AC/DC Laid It All on the Line for Rock 'N' Roll at American Airlines Center
The eternal pair, Brian Johnson and Angus Young, at the show in Dallas Tuesday night.
American Airlines Center, Dallas
Tuesday, February 23, 2016
Angus Young is going to die with his boots on. After seeing the 60-year-old AC/DC guitarist in action at American Airlines Center on Tuesday night, it's hard to imagine it happening any other way. The man lives to play, and more important, he lives to play rock 'n' roll, which is why even the forced exit of his brother from the band hasn't slowed him down.
For Young's band, AC/DC, it's always been about rock music. There may be some lyrics about women thrown in along the way, and plenty of odes to drinking as well, but it always comes back to rock: saluting rock, getting some rock, letting there be rock. And for two hours in Dallas, he and singer Brian Johnson effectively put on a two-man show, never slowing down.
Which is remarkable, since, in AC/DC's place, many other bands would have long ago devolved into a glorified tribute act. With the loss of his brother, Malcolm, from the lineup due to dementia, the only other longtime member of the group left is bassist Cliff Williams. It's an odd conversation, since Johnson's been playing the role of replacement singer for over 35 years, although by now he's put out a larger body of work than the man he was hired to replace, Bon Scott.
The show reflects this history: Most of the band's hits, by the way, were Johnson's. Only seven of the 20 songs on the setlist were originally sung by Scott, proof that Johnson has taken arguably the hardest gig in rock music and made it completely his own.
Young, in particular, wrung out every ounce of energy he had to put on his performance on Tuesday. Early on, the moves almost felt predictable: There was the schoolboy outfit, the skipping guitar solo up the runway, the finger taps and the one-armed salutes. But gradually the adrenaline took over, and it was as though Young would stop at nothing — including using his necktie like a violin bow — to melt all 18,000 faces in the room.
The tipping point came when Young made a banshee wail at the end of "Dirty Deeds Done Dirt Cheap," then shredded through a berserk solo that ended with him holding his guitar over his head. From there on out the pace of the show actually picked up, and Young — shedding clothes along the way — grew into an ever sweatier and ever more Gollum-like mess. His leg often twitched uncontrollably from the excitement.
The idea of pacing at an AC/DC show is a bit of joke. The band has only ever known one speed, and that's the metronomic speed at which Young cranks out riffs. The word "ballad" is not in their vocabulary. That can make their music formulaic, but it also means that every song, even the newer ones you've never heard, somehow still sound familiar.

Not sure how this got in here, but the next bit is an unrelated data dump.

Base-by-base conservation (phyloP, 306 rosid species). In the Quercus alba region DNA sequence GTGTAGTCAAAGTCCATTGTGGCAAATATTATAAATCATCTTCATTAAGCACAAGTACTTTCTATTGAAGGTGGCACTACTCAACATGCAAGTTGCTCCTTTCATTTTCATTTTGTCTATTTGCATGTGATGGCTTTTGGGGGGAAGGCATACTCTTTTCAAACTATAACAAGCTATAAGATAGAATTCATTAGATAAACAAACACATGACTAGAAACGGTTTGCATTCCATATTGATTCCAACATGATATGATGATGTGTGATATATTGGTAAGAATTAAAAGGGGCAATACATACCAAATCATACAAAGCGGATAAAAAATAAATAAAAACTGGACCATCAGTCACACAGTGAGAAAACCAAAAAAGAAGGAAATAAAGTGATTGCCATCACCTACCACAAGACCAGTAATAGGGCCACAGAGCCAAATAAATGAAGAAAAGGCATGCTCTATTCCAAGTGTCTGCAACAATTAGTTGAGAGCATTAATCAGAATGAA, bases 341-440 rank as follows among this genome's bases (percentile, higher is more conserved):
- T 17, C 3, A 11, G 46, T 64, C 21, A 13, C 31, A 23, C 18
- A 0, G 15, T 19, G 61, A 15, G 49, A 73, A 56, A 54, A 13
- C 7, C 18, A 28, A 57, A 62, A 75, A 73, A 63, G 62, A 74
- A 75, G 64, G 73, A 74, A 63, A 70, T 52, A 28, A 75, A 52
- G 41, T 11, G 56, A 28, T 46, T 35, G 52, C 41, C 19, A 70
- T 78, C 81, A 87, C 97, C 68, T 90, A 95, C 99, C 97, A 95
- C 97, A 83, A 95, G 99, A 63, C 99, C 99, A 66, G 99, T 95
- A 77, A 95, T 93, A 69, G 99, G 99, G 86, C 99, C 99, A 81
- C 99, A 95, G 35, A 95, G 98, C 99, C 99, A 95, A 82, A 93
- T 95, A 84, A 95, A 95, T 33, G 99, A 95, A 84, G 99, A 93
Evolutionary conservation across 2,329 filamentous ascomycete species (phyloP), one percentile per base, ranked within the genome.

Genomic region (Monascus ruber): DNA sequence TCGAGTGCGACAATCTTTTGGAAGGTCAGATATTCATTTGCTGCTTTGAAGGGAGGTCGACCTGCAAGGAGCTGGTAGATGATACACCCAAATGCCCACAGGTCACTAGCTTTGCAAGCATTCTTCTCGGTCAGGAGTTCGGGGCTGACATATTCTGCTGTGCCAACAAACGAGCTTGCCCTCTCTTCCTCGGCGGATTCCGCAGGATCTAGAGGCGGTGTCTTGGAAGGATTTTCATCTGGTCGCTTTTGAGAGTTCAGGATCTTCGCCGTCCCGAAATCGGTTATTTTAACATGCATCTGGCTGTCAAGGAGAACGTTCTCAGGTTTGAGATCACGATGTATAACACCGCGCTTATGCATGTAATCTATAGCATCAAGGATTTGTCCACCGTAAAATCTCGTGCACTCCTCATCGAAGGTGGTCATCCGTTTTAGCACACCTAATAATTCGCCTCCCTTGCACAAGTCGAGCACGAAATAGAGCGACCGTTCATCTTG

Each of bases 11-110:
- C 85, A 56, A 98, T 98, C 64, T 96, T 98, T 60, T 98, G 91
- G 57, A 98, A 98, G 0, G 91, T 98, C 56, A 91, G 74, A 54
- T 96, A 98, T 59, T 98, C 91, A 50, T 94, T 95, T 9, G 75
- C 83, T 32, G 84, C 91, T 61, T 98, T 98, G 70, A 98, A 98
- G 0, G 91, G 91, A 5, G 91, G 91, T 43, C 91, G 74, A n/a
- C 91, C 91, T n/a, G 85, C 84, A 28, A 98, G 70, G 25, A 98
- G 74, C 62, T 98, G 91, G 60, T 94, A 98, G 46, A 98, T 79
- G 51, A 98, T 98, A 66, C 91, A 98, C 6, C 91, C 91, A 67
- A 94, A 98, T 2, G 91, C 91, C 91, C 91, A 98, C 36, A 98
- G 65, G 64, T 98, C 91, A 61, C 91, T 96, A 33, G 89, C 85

While Young took a while to warm up, Johnson was prowling the stage — which was made to feel too big as the rest of the band, dressed of course in black, did their best to recede into the wall of Marshall amps stacked behind them — from the get-go.
At times Johnson's voice, which has always been a little hoarse, would cut out, but on the whole it was remarkably intact, particularly considering how hard he's used it over the years. And if Young's careening energy lit the fire under the show, it was Johnson's steady hand, fist pumps and all, that helped keep the whole thing on the rails.
There were plenty of sing-alongs to be had — the line about Texas in "Thunderstruck" was no doubt the most popular of the night — as well as plenty of other gimmicks thrown in for entertainment value, from the hells bell to the giant inflatable Rosie to the canons at the very end. (Reminders that AC/DC has always been savvy about branding.) But inevitably it all came back to the rock 'n' roll, and to Young and his guitar.
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Just when it seemed the show was winding to its conclusion, Young went full-on cowboy during "Let There Be Rock," which closed out the main set. It was complete chaos, a guitar solo that lasted a good 10 minutes and seemed to riff on every other metal band of the 1980s. There was a Curly walk and confetti canons. He disappeared backstage and reappeared atop the amps. Nothing was off limits.
And at the end of it all, Young stood center stage, sweating and heaving, saluting the crowd, having played to live and lived to play another day.
Rock or Bust
Shoot to Thrill
Hell Ain't a Bad Place to Be
Back in Black
Got Some Rock & Roll Thunder
Dirty Deeds Done Dirt Cheap
Rock 'n' Roll Train
Given the Dog a Bone
You Shook Me All Night Long
Shot Down in Flames
Have a Drink on Me
Whole Lotta Rosie
Let There Be Rock
Highway to Hell
For Those About to Rock (We Salute You)
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